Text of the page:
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Why Is It We Believe The Negative Things People Say About Us?

blog Aug 31, 2021

Why is it that as humans we allow negative comments or negative events to affect us and influence us so much more than a positive comment, compliment, or event?

 Psychologists refer to this as negativity bias. “Our brains are wired to scout for the bad stuff” and fixate on the threat, says psychologist and author Rick Hanson

Negativity bias means that we feel the sting of a rebuke more powerfully than we feel the joy of praise.  Not only do negative events and experiences imprint more quickly, but they also linger longer than positive ones. In other words, for a multitude of reasons including biology and chemistry, we’re more likely to register an insult or negative event than we are to take in a compliment or recall details of a happy event.

For example, you may be at a party having an amazing time and then suddenly someone bumps into you and you spill your red wine down you.  You may end up remembering that day for the accident, categorizing your day as a negative experience even though the entire evening was actually positive.  Or, you have just come out of the hairdressers with a new hairstyle, that you love.  If you get 5 positive compliments and 1 negative comment you are more likely to fixate on that 1 negative opinion and in the future your thoughts about that hairstyle will be tainted by that one comment.

But the good news is that we can overcome this vicious circle of insecurity, anger and all the other negative emotions that follow.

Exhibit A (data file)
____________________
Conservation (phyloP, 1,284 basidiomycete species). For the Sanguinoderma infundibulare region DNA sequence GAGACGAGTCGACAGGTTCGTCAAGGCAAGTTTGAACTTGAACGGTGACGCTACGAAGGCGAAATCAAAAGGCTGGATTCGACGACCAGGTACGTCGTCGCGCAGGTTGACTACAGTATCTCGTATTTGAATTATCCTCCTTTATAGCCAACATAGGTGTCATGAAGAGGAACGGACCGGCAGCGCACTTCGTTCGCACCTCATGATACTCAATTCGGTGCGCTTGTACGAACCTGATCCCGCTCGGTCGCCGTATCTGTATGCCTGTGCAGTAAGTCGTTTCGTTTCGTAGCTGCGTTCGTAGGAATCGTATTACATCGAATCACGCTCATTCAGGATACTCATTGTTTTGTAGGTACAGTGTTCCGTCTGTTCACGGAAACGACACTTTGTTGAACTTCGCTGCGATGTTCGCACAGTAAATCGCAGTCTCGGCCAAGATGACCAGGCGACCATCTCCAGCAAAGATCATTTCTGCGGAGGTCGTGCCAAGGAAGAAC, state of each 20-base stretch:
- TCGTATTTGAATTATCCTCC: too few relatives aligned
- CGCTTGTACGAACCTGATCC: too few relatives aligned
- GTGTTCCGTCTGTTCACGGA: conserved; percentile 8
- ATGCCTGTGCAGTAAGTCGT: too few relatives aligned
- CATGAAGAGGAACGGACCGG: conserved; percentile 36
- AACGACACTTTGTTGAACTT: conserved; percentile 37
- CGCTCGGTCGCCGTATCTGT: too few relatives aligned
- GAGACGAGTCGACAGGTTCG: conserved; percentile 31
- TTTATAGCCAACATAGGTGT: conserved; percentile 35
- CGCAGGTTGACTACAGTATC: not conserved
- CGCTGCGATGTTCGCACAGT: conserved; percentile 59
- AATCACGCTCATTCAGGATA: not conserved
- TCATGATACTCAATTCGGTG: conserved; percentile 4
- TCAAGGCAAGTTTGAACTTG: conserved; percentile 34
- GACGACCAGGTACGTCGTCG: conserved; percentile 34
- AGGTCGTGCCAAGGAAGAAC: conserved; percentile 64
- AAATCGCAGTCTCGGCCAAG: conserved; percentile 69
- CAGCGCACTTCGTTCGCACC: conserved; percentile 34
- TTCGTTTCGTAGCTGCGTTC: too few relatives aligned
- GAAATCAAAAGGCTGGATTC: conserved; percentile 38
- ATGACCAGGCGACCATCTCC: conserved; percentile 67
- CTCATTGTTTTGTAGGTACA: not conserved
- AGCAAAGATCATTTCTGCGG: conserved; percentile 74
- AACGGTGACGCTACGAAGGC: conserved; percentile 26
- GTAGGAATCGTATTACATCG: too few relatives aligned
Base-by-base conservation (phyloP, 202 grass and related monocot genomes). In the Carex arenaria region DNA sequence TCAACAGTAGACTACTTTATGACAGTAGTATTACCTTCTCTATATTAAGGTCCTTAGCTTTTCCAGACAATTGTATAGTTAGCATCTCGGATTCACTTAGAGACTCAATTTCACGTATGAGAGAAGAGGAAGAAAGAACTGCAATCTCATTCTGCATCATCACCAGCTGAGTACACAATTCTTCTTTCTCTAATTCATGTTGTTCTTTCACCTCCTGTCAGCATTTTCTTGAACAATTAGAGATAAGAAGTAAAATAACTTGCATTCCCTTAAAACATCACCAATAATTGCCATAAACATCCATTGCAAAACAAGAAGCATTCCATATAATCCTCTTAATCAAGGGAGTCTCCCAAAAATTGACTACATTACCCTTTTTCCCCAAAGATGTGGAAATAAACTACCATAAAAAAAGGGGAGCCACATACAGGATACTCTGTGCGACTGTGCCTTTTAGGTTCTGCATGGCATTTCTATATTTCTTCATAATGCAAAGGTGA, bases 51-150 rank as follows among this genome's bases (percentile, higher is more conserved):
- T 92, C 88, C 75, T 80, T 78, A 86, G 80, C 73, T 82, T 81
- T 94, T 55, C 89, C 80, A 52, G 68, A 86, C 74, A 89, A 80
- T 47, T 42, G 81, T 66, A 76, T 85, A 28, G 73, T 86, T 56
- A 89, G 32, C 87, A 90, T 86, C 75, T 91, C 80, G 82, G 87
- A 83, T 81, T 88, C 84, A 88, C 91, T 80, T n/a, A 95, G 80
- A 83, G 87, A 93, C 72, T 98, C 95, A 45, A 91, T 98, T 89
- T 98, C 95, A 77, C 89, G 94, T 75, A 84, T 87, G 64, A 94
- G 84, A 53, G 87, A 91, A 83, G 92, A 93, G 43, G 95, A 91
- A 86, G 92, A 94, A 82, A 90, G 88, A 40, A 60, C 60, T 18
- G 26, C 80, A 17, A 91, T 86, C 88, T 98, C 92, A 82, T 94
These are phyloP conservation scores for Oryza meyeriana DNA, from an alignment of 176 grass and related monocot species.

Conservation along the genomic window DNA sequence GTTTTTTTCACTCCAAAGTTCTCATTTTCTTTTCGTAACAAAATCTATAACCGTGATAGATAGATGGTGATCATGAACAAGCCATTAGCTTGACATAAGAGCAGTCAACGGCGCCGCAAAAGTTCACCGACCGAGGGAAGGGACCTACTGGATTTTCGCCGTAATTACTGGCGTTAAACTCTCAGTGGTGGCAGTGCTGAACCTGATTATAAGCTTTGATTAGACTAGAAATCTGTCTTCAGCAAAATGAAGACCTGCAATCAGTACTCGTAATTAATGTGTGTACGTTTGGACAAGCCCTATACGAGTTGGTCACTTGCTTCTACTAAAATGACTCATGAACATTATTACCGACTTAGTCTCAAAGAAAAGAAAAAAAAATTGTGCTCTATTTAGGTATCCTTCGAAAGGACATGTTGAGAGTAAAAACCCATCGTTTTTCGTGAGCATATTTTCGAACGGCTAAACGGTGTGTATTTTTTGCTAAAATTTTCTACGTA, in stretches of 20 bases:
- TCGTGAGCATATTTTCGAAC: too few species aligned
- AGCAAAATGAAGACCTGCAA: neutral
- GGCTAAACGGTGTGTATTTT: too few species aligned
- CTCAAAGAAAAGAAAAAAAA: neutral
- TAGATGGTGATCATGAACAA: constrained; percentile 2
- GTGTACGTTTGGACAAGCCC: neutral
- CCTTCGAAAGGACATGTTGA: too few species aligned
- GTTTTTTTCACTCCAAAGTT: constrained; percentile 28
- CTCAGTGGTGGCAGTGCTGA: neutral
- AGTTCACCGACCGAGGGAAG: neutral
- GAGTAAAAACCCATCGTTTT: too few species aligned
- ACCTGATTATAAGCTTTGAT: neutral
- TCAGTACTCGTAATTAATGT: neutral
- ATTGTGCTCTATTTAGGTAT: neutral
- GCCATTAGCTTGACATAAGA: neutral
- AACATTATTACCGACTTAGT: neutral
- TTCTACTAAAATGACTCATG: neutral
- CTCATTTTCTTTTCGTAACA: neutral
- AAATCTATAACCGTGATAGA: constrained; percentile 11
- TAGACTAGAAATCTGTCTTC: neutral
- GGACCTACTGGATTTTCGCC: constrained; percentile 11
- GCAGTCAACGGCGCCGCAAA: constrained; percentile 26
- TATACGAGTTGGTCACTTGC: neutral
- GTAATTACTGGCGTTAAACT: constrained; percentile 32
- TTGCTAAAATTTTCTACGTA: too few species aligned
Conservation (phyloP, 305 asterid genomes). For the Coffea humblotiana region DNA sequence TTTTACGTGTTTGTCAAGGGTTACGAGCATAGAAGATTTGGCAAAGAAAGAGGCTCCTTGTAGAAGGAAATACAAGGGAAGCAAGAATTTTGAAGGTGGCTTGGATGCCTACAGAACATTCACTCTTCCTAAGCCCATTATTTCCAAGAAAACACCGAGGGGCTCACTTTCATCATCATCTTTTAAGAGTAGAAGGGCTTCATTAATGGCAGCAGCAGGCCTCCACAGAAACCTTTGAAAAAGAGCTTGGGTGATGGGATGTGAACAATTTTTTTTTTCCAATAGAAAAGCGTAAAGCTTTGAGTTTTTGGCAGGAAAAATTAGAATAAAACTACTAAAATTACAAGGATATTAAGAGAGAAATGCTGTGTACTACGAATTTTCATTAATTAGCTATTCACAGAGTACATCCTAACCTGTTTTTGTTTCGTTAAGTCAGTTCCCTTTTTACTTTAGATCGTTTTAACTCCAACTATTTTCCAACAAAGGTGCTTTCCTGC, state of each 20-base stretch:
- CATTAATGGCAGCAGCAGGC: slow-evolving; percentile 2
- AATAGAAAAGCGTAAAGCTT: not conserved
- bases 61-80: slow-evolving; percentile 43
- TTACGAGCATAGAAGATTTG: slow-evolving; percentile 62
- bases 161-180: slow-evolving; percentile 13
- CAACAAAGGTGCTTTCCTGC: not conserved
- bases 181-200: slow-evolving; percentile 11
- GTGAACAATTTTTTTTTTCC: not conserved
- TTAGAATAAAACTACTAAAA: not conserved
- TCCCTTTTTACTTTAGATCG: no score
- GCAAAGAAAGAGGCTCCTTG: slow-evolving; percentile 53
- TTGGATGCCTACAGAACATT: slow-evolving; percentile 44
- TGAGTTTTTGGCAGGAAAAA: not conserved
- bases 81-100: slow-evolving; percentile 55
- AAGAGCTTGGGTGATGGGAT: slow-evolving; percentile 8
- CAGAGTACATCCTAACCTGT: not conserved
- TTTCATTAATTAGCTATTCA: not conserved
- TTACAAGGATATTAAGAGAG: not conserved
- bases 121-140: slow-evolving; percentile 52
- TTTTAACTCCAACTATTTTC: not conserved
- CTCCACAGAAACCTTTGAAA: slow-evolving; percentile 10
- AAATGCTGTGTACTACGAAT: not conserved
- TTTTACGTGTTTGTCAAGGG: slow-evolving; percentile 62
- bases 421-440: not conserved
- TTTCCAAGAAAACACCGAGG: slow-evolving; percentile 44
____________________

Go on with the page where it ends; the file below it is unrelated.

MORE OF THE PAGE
The most important factor is not what other people say to us but how we talk to ourselves.  It’s not the reviews we get from others but how we review ourselves. 

Of course, it is important to take into consideration the opinions of those around us that we value and listen to what is being said, but it is how we interpret that information that is key.  How we talk to ourselves about our experiences.

Being mindful of the perception we have of what is being said and how it is affecting our thoughts is crucial.  Putting effort into truly focusing and valuing all the good and positive aspects of our life will help you overlook the negatives.  If you challenge yourself to be mindful of your daily activities and thoughts, making a point to notice what is important and what isn’t, then you are more likely to have positive life experiences and even if you are facing a multitude of negative situations at a certain point in your life, if you can try to appreciate every positive moment, however small then you will start overriding that natural notion of negativity bias.

Here are some ways to counterbalance our predisposition towards negativity:

  • The 3 minute breathing space is a good step to take if you find yourself being drawn into the vortex of negative thoughts or feelings. Inhale for the count of 3, hold your breath for the count of 3 and exhale for the count of 3.
  • If there is a negative self-dialogue going on approach it as if you were talking to a friend. Be kind and ask yourself questions like “Why are you so angry?”,  “Is this comment actually true?” and if no “Why am I allowing it to trigger me?”  if yes “What can I do to adjust/alter?”.  The idea is to interrupt yourself and change the narrative.
  • Don’t overanalyse everything. Sometimes just moving, shifting the energy will allow you the space and time to look at a situation with a different perspective.

Eleanor Roosevelt famously said: “No one can make you feel inferior without your consent.” 




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